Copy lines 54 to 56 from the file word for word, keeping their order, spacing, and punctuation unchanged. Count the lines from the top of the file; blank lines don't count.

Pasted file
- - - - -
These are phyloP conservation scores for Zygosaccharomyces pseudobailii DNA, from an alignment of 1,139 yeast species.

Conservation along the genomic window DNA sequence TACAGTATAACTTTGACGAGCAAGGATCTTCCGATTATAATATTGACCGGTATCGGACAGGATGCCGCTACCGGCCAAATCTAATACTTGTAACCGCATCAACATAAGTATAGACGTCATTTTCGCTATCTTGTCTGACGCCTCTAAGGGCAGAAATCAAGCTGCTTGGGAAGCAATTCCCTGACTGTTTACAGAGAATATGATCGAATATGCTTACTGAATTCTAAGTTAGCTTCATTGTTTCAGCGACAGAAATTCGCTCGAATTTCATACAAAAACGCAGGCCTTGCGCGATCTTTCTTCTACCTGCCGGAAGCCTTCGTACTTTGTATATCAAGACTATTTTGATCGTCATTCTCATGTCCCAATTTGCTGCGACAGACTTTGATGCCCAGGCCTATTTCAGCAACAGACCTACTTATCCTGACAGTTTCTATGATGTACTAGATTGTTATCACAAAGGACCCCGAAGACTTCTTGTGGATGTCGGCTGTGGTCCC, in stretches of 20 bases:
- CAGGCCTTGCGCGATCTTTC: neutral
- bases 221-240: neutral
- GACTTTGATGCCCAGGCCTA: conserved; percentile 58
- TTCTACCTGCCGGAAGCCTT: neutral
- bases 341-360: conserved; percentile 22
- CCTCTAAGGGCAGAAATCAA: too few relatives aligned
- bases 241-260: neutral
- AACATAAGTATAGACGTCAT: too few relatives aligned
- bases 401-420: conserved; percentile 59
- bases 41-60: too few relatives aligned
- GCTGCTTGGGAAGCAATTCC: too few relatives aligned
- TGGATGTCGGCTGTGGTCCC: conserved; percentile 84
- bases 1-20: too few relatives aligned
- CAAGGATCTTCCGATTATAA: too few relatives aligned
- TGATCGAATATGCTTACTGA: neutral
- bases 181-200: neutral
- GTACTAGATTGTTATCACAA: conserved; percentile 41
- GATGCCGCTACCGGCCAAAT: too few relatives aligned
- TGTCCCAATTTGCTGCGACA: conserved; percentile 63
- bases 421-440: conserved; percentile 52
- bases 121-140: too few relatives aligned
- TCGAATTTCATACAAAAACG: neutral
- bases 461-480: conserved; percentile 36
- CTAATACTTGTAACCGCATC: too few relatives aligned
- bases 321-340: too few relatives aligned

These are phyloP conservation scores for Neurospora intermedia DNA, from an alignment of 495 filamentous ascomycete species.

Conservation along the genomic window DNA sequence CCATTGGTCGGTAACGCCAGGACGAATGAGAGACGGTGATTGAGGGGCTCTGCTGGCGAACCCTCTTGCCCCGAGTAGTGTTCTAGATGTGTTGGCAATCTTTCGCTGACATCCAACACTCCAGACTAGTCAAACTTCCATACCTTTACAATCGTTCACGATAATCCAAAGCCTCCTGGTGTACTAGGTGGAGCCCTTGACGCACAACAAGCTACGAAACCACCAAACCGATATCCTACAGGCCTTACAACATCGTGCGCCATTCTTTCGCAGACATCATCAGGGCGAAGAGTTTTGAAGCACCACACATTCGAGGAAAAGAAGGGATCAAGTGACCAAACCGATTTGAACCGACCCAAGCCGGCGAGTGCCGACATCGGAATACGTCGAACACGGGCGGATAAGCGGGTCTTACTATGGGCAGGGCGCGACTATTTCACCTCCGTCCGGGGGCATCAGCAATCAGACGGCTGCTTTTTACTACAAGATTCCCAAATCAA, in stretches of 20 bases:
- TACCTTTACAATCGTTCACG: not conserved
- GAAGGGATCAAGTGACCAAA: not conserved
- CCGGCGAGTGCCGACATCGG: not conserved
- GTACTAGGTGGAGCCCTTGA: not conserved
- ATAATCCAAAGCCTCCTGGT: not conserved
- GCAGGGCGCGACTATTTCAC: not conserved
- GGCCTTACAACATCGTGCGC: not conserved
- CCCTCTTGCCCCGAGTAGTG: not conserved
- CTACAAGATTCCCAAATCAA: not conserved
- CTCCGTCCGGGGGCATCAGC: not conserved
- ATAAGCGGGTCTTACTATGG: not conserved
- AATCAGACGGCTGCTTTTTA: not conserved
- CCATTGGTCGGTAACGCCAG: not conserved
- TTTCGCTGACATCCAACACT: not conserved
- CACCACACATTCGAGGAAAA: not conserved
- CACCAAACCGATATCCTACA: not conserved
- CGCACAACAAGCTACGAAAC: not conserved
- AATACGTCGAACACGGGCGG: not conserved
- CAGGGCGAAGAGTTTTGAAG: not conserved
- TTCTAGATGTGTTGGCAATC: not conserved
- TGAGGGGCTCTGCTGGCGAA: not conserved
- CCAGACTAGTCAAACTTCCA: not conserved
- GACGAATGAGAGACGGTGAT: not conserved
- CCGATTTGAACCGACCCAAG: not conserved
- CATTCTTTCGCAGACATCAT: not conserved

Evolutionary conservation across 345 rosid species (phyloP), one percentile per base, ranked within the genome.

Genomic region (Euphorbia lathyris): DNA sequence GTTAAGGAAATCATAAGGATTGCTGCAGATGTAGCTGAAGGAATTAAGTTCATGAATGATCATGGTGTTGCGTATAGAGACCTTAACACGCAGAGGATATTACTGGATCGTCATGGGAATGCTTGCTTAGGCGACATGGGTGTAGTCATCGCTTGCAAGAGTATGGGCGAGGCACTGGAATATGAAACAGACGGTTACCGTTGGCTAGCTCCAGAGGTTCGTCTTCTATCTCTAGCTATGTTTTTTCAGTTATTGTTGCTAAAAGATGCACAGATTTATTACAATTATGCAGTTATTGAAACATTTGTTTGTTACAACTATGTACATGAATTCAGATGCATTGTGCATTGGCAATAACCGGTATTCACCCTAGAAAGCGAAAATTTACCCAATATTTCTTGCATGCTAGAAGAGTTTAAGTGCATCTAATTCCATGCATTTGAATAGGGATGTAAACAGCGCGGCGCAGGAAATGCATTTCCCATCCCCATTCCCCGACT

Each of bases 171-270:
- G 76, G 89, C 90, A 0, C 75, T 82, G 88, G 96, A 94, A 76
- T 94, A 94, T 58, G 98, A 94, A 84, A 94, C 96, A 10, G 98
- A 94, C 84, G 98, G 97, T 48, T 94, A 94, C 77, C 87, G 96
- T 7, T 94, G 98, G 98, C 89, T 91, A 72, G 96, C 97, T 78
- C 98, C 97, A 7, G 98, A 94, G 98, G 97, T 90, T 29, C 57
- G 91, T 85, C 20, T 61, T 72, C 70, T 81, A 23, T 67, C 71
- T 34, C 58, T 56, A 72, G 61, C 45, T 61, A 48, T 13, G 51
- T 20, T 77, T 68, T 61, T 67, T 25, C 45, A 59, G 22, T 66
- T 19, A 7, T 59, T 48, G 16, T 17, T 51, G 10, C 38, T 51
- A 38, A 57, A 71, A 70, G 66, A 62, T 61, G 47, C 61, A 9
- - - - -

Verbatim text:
- CATTCTTTCGCAGACATCAT: not conserved

Evolutionary conservation across 345 rosid species (phyloP), one percentile per base, ranked within the genome.

Genomic region (Euphorbia lathyris): DNA sequence GTTAAGGAAATCATAAGGATTGCTGCAGATGTAGCTGAAGGAATTAAGTTCATGAATGATCATGGTGTTGCGTATAGAGACCTTAACACGCAGAGGATATTACTGGATCGTCATGGGAATGCTTGCTTAGGCGACATGGGTGTAGTCATCGCTTGCAAGAGTATGGGCGAGGCACTGGAATATGAAACAGACGGTTACCGTTGGCTAGCTCCAGAGGTTCGTCTTCTATCTCTAGCTATGTTTTTTCAGTTATTGTTGCTAAAAGATGCACAGATTTATTACAATTATGCAGTTATTGAAACATTTGTTTGTTACAACTATGTACATGAATTCAGATGCATTGTGCATTGGCAATAACCGGTATTCACCCTAGAAAGCGAAAATTTACCCAATATTTCTTGCATGCTAGAAGAGTTTAAGTGCATCTAATTCCATGCATTTGAATAGGGATGTAAACAGCGCGGCGCAGGAAATGCATTTCCCATCCCCATTCCCCGACT